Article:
Newly released documents obtained through a Freedom of Information Act (FOIA) request by Jesse Watters of Fox News have blown open the narrative surrounding the cocaine scandal at the White House. The documents not only contradict earlier statements by the Secret Service but also raise alarming questions about the integrity and transparency of the Biden administration.
Initially, the story unfolded when a bag of cocaine was discovered in the library of the White House, a location where the first family resides. The initial finding was later changed to various other locations, including outside the Situation Room and then to a cubby in an area with high foot traffic. The constant shifting of the discovery site has led to widespread confusion and suspicion, especially considering the presence of Hunter Biden at the White House.
Watters pointed out the inconsistency in the Secret Service’s narrative, saying, “How do you mistake the library for the situation room and the situation room for the cubbies?”
Further complicating the investigation, the substance initially tested positive for various substances, including opioids, amphetamines, and cocaine, before being conclusively identified as cocaine. This inconsistency in testing created skepticism and led to further questions about the handling of the case.
The most damning revelation, however, dismantles the Secret Service claim that no DNA was found on the cocaine baggie; in the documents exposed by Watters, there is reportedly proof that DNA was discovered and preserved.
“They did find DNA on the baggie – it was processed and moved to an evidence vault for preservation,” Watters revealed.
This flip-flop by the Secret Service has sparked outrage and accusations of a cover-up. As Watters put it, “So the Secret Service lied. And so did the White House.”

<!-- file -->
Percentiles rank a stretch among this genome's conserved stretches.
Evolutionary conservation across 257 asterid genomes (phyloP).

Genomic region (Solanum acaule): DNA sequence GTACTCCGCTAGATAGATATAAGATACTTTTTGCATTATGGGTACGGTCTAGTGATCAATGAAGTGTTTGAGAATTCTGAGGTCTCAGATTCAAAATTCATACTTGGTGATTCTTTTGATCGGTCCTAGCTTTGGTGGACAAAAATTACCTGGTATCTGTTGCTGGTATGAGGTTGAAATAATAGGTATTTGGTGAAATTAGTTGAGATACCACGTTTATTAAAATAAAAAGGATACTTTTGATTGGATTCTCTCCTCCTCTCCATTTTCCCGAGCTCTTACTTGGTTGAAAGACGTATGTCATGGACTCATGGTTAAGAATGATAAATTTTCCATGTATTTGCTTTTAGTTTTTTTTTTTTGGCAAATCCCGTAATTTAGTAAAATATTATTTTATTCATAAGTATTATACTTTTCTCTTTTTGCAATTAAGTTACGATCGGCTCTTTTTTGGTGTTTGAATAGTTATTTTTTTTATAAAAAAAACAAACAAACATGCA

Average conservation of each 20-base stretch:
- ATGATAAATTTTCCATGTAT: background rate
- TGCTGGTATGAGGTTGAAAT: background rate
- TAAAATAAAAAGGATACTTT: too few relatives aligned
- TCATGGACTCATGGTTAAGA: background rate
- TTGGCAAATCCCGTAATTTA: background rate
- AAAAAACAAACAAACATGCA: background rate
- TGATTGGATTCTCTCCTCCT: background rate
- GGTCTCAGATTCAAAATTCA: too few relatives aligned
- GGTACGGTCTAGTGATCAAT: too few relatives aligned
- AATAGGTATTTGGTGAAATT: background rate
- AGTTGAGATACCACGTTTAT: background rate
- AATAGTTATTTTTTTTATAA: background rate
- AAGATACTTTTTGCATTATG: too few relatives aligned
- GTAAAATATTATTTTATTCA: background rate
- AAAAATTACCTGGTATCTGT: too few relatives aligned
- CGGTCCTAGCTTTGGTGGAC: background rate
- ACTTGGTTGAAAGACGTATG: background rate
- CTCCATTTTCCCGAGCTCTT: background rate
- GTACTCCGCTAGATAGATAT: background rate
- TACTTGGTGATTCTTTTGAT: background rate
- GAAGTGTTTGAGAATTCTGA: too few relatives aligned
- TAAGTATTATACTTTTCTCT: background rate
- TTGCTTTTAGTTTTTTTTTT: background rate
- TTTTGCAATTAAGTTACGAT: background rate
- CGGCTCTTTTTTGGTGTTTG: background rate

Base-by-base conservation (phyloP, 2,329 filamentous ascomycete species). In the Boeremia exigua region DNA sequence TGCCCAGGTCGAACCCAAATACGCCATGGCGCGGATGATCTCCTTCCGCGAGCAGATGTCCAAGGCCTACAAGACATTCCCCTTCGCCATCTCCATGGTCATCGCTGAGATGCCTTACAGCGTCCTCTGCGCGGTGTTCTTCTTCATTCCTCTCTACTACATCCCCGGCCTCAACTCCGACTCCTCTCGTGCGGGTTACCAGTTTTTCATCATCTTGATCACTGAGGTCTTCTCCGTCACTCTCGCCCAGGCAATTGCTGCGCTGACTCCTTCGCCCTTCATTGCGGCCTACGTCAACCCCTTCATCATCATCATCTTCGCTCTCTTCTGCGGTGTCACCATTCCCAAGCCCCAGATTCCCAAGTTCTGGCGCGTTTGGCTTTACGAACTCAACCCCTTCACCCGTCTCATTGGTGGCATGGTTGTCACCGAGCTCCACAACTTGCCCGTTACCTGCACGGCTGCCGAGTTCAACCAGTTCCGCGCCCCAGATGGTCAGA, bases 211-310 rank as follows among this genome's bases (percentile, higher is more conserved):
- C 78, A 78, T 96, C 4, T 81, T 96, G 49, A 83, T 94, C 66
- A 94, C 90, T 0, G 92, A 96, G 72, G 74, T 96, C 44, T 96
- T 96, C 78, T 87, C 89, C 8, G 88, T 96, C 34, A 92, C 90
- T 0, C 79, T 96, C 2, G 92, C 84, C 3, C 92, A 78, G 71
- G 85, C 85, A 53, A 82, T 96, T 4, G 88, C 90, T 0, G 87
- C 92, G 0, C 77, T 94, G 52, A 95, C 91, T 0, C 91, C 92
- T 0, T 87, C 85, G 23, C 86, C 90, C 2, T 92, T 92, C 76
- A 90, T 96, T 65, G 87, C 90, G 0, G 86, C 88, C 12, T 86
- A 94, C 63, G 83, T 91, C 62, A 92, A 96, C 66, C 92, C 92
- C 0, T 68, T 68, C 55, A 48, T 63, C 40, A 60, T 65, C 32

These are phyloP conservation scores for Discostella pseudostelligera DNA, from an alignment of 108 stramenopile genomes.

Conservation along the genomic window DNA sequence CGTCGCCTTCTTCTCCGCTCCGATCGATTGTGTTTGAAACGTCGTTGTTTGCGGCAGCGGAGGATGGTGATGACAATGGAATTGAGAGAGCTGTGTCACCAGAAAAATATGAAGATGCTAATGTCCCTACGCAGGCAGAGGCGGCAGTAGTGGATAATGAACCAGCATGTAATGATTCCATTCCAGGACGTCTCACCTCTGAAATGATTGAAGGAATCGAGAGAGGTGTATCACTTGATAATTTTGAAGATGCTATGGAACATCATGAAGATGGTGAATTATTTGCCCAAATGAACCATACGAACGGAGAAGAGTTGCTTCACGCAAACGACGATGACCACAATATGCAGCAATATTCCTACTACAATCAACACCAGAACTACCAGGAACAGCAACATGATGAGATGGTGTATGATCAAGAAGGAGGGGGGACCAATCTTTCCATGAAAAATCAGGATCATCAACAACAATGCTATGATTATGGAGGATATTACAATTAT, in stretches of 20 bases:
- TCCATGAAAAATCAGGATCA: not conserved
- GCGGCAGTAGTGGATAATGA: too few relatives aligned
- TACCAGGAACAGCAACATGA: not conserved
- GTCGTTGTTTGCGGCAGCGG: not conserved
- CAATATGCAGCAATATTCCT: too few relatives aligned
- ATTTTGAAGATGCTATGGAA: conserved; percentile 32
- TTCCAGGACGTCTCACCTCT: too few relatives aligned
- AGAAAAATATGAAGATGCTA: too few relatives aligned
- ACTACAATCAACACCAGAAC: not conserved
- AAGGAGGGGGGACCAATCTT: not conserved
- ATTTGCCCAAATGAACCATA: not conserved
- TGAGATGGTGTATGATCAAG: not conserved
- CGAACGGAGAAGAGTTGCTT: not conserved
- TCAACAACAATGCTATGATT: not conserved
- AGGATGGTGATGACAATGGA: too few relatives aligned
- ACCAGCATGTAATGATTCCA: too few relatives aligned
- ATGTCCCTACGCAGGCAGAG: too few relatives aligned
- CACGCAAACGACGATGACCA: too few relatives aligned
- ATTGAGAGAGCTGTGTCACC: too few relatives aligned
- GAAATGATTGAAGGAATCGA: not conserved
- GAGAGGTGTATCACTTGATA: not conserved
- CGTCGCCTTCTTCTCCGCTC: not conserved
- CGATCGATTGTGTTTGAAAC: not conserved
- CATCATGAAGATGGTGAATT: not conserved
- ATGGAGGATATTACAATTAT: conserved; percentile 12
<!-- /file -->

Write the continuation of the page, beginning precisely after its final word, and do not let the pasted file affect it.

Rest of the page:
In a conversation with James Fitzgerald, a retired FBI criminal profiler, Watters delved deeper into the implications of these findings. Fitzgerald expressed his bewilderment at the investigation’s complexity, stating, “It seems like obfuscation is the prime operating word here. Confuse everyone as much as possible.”
The preservation of DNA evidence, despite the destruction of the cocaine bag, points to a potential insurance policy for future developments in the case. This, coupled with the White House’s evasion of detailed comments on the matter, has led to a cloud of suspicion hanging over Biden and his administration.
Watters asked, “Does it seem to you that they found it on the floor of the library? Because that’s what it sounds like to me. They found it on the floor of the library and then they moved it all around and it wound up in a cubby where there was no camera and 500 suspects. Isn’t that what it is? It’s a cover-up.”
The White House’s response, or lack thereof, to the scandal was consistently met with criticism. Press Secretary Karine Jean-Pierre’s dismissal of the matter as “shameful” did not sit well with those wanting transparency.
Photos of the cocaine discovered in the locker at the White House were released yesterday to the public for the first time. The images, obtained through a Freedom of Information Act request by the DailyMail, show the bag of white powder found in a cubby hole near the White House’s West Executive entrance.
The discovery, which sparked widespread controversy in June, was initially made public following an evacuation of the White House grounds due to the discovery of “an unknown white substance” in the complex.